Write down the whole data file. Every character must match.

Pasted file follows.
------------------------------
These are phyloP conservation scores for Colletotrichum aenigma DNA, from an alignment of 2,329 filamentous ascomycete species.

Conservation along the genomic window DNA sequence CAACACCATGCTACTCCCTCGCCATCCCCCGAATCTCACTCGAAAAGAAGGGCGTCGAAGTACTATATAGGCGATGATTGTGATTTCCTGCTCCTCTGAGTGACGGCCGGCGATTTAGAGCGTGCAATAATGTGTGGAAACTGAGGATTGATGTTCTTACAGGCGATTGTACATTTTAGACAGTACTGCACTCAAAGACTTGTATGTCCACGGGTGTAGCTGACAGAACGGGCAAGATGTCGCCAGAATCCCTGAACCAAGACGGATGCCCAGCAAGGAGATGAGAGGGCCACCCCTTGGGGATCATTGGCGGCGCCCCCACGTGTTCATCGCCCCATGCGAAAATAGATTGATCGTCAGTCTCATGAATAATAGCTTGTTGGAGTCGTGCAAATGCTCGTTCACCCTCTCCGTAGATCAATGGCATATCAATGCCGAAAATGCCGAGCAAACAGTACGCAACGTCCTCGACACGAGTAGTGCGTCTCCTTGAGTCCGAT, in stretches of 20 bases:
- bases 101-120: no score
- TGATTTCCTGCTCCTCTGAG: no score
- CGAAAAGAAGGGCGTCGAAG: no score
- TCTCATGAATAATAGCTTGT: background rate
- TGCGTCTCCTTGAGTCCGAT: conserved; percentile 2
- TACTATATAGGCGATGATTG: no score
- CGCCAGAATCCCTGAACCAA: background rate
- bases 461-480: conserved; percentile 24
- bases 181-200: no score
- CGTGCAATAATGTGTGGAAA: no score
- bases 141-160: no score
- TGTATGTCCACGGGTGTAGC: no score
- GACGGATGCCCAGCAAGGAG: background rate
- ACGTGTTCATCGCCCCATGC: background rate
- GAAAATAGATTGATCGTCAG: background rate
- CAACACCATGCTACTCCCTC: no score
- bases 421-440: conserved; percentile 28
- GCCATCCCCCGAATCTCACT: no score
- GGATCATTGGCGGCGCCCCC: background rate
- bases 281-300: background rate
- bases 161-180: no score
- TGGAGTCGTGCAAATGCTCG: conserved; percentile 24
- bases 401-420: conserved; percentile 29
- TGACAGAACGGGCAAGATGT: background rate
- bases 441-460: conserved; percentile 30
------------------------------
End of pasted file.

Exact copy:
These are phyloP conservation scores for Colletotrichum aenigma DNA, from an alignment of 2,329 filamentous ascomycete species.

Conservation along the genomic window DNA sequence CAACACCATGCTACTCCCTCGCCATCCCCCGAATCTCACTCGAAAAGAAGGGCGTCGAAGTACTATATAGGCGATGATTGTGATTTCCTGCTCCTCTGAGTGACGGCCGGCGATTTAGAGCGTGCAATAATGTGTGGAAACTGAGGATTGATGTTCTTACAGGCGATTGTACATTTTAGACAGTACTGCACTCAAAGACTTGTATGTCCACGGGTGTAGCTGACAGAACGGGCAAGATGTCGCCAGAATCCCTGAACCAAGACGGATGCCCAGCAAGGAGATGAGAGGGCCACCCCTTGGGGATCATTGGCGGCGCCCCCACGTGTTCATCGCCCCATGCGAAAATAGATTGATCGTCAGTCTCATGAATAATAGCTTGTTGGAGTCGTGCAAATGCTCGTTCACCCTCTCCGTAGATCAATGGCATATCAATGCCGAAAATGCCGAGCAAACAGTACGCAACGTCCTCGACACGAGTAGTGCGTCTCCTTGAGTCCGAT, in stretches of 20 bases:
- bases 101-120: no score
- TGATTTCCTGCTCCTCTGAG: no score
- CGAAAAGAAGGGCGTCGAAG: no score
- TCTCATGAATAATAGCTTGT: background rate
- TGCGTCTCCTTGAGTCCGAT: conserved; percentile 2
- TACTATATAGGCGATGATTG: no score
- CGCCAGAATCCCTGAACCAA: background rate
- bases 461-480: conserved; percentile 24
- bases 181-200: no score
- CGTGCAATAATGTGTGGAAA: no score
- bases 141-160: no score
- TGTATGTCCACGGGTGTAGC: no score
- GACGGATGCCCAGCAAGGAG: background rate
- ACGTGTTCATCGCCCCATGC: background rate
- GAAAATAGATTGATCGTCAG: background rate
- CAACACCATGCTACTCCCTC: no score
- bases 421-440: conserved; percentile 28
- GCCATCCCCCGAATCTCACT: no score
- GGATCATTGGCGGCGCCCCC: background rate
- bases 281-300: background rate
- bases 161-180: no score
- TGGAGTCGTGCAAATGCTCG: conserved; percentile 24
- bases 401-420: conserved; percentile 29
- TGACAGAACGGGCAAGATGT: background rate
- bases 441-460: conserved; percentile 30